Sony Vaio VPC-F21Z1E review

Sony's monster Vaio F is a hefty beast, weighing in at a knee-crunching 3.1kg. It's a Sandy Bridge Core i7 multimedia powerhouse that'll handle pretty much anything you can throw at it. Nvidia graphics give it 3D video, and the large screen is ready for 1080p Blu-ray video. Could this be the ultimate multimedia laptop?

Design

This is what we’d call extreme design. The glossy black plastic lid (embossed with a metallic VAIO logo) lifts up to reveal a similarly glossy screen bezel and a sculpted keyboard tray. Behind the keys a narrow grille hides the speakers, while a solid looking matte black base at a definite angle gives the whole machine a wedge shape, making the keyboard ergonomic. Oddly, the lid is shorter than the main body of the laptop, giving it an attractive asymmetric look. Open the screen and the dropped hinge brings the screen down to the level of the keyboard and hides the lower part of the bezel.

The backlit chiclet keyboard is comfortable, with nicely clicky keys that have plenty of travel. They're a good shape, with plenty of space around them to reduce the risk of typos. Our only real quibble is the size of the Caps Lock key, which is easy to hit when aiming for Shift or A; with a machine this size, there’s plenty of room to lay the keyboard out well. Start to type and the backlight comes on, slowly fading out when you stop. It's a nice effect, and works well - and makes sure you're not burning power lighting keys when you're not using them. Sony has taken advantage of the VAIO's size to give you a full numeric keypad for gaming (or really exciting spreadsheets).

The wide keyboard bezel has touch-sensitive media keys for quick control of your favourite media player, with LED indicators so you know you’ve got the right button. There are also three buttons that launch the Vaio Care support tools, turn on 3D support, and act as a shortcut to your favourite application (the default is the Vaio Media Gallery). Additional indicators for power, storage and wireless are under the wrist rest, where they're a little hard to see. Other control keys, for volume and brightness as well as zoom and sleep, are on the function keys.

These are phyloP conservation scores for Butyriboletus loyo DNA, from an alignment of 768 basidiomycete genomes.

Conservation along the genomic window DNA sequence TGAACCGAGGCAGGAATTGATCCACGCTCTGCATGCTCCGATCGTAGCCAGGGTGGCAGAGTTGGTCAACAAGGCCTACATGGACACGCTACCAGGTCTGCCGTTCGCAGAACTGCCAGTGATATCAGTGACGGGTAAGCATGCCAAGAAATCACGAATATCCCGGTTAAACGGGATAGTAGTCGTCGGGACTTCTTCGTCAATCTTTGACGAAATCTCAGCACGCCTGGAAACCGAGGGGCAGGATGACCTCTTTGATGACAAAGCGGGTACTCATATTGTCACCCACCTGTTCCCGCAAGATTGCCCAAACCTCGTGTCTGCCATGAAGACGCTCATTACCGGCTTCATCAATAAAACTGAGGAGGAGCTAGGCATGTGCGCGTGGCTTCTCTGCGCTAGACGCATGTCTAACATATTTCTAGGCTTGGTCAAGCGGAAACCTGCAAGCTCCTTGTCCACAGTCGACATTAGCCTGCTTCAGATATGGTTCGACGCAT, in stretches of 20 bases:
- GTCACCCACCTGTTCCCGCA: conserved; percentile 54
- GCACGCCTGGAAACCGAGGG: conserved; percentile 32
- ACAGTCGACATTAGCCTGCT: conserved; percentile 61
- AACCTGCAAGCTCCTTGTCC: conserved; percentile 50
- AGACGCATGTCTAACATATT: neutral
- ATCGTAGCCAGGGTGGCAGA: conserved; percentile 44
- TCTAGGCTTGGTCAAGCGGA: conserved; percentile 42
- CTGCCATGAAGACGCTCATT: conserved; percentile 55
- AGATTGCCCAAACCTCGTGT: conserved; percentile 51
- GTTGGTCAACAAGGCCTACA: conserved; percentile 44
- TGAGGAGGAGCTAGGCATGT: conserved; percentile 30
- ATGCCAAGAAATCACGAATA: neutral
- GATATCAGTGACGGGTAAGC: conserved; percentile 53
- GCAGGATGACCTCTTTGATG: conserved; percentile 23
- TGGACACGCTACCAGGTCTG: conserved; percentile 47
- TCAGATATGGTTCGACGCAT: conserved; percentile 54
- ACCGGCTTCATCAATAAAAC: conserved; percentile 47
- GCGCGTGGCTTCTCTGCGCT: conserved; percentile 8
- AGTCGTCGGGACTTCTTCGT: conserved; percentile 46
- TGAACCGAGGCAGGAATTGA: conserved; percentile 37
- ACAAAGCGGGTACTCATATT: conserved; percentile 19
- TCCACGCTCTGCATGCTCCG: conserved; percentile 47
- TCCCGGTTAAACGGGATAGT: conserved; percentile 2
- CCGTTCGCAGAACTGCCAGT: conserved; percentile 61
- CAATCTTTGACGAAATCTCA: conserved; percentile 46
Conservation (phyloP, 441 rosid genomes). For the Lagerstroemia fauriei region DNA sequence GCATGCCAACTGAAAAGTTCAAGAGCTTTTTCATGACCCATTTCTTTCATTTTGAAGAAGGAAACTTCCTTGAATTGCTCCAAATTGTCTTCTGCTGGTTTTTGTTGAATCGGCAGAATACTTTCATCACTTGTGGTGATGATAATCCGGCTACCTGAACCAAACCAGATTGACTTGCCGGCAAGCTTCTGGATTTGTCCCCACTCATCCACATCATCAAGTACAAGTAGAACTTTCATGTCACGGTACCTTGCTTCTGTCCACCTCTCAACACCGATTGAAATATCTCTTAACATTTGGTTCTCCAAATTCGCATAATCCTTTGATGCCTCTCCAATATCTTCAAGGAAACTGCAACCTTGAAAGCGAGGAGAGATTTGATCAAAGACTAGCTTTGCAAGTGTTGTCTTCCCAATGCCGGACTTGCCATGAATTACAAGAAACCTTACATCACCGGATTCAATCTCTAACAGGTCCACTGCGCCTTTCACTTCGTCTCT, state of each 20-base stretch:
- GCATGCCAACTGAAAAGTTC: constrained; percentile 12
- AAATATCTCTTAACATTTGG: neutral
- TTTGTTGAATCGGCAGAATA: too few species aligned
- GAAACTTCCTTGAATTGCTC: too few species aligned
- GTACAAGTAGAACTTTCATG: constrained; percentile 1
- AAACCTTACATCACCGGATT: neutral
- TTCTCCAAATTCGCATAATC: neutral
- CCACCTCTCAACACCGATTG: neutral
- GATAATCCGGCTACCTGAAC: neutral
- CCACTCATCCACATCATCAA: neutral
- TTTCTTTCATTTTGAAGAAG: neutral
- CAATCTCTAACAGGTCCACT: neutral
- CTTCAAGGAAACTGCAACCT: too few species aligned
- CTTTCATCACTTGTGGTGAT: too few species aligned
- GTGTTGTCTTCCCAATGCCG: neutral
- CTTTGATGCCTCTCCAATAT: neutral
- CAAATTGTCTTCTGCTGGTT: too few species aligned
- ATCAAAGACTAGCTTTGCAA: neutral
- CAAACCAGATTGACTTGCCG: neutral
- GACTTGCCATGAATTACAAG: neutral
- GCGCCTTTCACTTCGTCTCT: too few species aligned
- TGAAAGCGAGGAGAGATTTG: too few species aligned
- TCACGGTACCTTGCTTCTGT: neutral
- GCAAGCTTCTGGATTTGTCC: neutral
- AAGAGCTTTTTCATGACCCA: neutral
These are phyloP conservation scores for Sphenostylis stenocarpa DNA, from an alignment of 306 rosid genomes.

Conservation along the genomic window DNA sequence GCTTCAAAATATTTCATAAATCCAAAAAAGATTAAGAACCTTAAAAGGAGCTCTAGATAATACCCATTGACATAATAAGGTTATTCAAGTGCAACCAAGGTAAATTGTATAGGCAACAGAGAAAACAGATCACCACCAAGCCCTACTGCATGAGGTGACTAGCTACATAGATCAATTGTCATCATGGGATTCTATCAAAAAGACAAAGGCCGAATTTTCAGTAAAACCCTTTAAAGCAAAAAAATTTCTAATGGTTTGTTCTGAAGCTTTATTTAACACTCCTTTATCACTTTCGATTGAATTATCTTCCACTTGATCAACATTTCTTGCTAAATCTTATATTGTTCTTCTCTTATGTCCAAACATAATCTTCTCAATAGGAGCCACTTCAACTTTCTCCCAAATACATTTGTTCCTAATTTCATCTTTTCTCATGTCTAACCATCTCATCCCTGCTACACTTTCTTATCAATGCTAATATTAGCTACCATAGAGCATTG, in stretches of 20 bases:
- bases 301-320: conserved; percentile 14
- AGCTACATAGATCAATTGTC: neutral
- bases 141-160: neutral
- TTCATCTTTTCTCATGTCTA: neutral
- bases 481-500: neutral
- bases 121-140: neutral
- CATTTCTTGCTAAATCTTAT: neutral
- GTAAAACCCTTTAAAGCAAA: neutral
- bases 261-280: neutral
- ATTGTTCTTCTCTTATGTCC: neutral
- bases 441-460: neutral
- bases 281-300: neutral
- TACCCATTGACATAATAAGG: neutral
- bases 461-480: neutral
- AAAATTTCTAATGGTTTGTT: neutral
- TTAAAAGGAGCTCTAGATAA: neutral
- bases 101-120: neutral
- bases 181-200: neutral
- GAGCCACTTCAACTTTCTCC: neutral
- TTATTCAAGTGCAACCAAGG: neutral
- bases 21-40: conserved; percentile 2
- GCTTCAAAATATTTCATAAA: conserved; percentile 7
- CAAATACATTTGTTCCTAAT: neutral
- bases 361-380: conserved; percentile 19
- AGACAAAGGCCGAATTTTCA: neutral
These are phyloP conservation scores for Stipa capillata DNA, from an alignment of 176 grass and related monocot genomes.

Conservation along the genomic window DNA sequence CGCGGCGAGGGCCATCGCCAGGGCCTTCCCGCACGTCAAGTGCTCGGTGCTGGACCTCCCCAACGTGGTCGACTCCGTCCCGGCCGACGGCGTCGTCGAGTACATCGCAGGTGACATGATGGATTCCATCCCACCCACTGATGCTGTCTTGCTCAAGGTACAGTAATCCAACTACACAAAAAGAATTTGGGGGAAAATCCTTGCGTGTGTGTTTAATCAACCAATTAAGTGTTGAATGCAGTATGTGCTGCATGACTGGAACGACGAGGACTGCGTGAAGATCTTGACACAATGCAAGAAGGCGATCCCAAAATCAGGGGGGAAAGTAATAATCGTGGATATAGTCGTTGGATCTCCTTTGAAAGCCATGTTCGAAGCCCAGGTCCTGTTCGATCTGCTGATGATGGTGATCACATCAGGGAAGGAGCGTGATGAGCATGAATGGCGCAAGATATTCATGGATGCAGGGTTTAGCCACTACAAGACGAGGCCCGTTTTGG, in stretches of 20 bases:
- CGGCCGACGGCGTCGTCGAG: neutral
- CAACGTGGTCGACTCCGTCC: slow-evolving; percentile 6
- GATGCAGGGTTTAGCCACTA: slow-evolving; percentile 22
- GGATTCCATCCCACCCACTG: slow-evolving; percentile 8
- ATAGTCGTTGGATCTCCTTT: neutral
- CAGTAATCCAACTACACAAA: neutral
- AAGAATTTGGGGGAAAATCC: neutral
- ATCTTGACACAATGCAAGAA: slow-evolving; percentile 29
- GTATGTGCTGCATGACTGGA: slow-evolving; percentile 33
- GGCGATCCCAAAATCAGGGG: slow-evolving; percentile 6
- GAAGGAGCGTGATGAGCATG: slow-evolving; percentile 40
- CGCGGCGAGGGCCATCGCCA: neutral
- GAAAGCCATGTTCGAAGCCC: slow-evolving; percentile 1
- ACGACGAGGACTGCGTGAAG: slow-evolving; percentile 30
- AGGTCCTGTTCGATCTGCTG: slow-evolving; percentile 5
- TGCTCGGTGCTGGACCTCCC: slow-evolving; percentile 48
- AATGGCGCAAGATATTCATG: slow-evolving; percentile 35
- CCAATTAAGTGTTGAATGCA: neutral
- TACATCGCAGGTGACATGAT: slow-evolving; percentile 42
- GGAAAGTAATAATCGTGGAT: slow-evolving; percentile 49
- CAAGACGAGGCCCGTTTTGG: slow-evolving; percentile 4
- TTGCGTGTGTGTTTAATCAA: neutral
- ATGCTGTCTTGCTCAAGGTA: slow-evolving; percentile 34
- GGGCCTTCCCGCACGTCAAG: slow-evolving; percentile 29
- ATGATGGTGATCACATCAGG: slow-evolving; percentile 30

The raised wrist rest in a matte plastic contains an integrated widescreen touch pad with a pattern of raised dots to give your fingers traction. The size and shape go well with the large screen, and overall response is good, with just the right amount of sensitivity. The single button can be a little confusing at first, but it's easy to get used to. Sony provides some basic multi-touch gestures: flick for navigation, the always familiar pinch zoom, and a pivot rotation. The bottom and right of the pad are used to provide basic scrolling capability, with an on-screen icon that replaces the mouse pointer when you're in the scroll area.

The case size leaves room for plenty of ports. Like most Sandy Bridge laptops there are USB 3.0 ports, along with one USB 2.0 port for older hardware or for a mouse. A gigabit Ethernet port gets you online for low-latency gaming, while VGA and HDMI ports handle connecting the Vaio F to monitors and multimedia systems, along with a with a small FireWire port for working with video cameras. The dual mode audio connectors mean the headset port is also an optical out for connections to high-end audio systems. If you're using a digital camera, there's a combined SD and Memory Stick card slot, so you can read both Sony's and more common flash memory.

Performance